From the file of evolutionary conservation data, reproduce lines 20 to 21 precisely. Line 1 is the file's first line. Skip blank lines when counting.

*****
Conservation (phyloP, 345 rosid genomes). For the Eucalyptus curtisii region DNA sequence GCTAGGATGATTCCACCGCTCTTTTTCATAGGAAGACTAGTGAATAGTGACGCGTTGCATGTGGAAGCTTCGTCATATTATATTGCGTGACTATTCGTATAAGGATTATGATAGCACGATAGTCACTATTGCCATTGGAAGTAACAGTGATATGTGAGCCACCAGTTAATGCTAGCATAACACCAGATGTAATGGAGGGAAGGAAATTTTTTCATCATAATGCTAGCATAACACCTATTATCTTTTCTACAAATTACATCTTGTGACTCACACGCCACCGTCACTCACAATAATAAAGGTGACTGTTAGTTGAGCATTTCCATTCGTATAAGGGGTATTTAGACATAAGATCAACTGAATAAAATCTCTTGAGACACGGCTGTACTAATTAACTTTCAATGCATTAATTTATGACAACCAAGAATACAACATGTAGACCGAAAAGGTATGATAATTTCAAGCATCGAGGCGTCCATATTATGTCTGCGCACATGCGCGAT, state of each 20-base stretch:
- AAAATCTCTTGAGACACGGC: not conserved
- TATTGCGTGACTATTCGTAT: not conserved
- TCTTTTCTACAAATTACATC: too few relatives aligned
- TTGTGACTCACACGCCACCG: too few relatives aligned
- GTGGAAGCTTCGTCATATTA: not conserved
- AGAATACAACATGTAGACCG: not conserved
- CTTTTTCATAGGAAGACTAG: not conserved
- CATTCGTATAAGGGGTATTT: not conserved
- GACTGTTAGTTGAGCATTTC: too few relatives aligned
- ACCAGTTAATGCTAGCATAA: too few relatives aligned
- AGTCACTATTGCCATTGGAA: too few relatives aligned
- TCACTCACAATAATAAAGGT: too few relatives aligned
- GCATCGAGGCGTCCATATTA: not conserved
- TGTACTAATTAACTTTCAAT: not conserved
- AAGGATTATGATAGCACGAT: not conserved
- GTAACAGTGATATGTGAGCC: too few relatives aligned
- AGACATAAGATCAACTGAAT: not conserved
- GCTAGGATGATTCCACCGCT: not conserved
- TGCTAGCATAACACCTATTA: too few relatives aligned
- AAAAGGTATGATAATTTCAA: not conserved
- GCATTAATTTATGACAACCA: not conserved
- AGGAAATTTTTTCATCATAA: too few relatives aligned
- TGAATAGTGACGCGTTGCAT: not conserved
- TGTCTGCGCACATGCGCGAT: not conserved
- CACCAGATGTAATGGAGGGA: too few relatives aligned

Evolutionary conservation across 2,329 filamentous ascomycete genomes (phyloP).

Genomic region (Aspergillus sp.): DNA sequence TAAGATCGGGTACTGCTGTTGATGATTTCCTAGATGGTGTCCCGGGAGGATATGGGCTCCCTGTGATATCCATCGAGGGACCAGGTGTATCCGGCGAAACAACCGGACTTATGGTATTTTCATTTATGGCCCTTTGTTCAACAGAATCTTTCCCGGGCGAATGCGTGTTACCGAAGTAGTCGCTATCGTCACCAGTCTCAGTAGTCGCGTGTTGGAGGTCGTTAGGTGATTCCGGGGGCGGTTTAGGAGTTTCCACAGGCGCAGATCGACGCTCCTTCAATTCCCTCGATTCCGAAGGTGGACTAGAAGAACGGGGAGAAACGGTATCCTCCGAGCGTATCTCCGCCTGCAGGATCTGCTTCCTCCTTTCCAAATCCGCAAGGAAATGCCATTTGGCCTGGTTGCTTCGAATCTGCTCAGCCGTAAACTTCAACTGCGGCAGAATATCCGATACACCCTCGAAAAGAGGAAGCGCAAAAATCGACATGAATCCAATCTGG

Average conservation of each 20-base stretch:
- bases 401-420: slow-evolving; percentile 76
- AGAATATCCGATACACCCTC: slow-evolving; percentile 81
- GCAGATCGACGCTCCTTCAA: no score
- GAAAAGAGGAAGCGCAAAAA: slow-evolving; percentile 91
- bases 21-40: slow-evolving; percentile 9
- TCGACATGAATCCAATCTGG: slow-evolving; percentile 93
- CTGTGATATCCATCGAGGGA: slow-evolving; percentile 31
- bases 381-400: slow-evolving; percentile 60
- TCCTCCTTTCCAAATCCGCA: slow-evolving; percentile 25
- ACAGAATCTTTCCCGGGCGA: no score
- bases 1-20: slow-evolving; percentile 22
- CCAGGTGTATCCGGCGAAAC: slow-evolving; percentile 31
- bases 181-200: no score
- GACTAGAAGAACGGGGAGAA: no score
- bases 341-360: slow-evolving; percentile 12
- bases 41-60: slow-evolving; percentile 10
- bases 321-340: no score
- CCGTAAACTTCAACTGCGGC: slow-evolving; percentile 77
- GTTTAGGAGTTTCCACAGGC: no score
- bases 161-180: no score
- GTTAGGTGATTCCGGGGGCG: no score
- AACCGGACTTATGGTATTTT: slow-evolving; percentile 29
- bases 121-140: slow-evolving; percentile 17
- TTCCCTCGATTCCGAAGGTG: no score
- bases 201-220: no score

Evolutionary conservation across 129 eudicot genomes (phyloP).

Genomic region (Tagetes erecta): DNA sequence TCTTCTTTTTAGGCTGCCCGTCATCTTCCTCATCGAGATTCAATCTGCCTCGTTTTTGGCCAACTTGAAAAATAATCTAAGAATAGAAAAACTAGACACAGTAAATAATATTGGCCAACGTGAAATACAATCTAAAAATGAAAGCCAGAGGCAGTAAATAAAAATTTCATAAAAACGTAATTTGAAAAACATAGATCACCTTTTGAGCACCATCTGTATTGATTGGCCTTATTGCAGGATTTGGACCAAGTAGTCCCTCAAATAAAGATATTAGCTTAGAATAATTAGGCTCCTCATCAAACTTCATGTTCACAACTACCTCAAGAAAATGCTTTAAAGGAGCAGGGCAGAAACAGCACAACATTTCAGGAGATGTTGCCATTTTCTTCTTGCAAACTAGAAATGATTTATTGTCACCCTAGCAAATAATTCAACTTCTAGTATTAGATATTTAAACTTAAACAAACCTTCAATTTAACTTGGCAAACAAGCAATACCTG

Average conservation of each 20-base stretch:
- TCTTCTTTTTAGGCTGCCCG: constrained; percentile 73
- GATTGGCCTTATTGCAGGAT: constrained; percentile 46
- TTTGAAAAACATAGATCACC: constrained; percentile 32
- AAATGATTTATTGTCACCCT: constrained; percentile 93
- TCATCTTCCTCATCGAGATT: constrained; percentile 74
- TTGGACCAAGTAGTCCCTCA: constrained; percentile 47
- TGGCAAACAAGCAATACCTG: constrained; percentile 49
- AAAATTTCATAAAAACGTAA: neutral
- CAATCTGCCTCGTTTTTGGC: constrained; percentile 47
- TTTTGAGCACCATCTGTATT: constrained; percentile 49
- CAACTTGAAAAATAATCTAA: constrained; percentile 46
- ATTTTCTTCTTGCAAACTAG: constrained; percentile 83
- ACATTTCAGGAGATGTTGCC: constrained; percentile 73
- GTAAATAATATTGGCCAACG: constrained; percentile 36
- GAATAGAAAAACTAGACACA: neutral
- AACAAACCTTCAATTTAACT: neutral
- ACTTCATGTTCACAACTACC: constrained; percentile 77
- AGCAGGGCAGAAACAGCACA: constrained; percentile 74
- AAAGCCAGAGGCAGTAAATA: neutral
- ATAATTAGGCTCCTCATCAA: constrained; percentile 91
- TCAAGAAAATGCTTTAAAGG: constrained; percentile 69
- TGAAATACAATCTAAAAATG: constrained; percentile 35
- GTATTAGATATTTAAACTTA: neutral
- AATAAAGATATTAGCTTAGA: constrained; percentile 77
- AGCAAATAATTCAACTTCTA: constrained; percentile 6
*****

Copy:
- TGCTAGCATAACACCTATTA: too few relatives aligned
- AAAAGGTATGATAATTTCAA: not conserved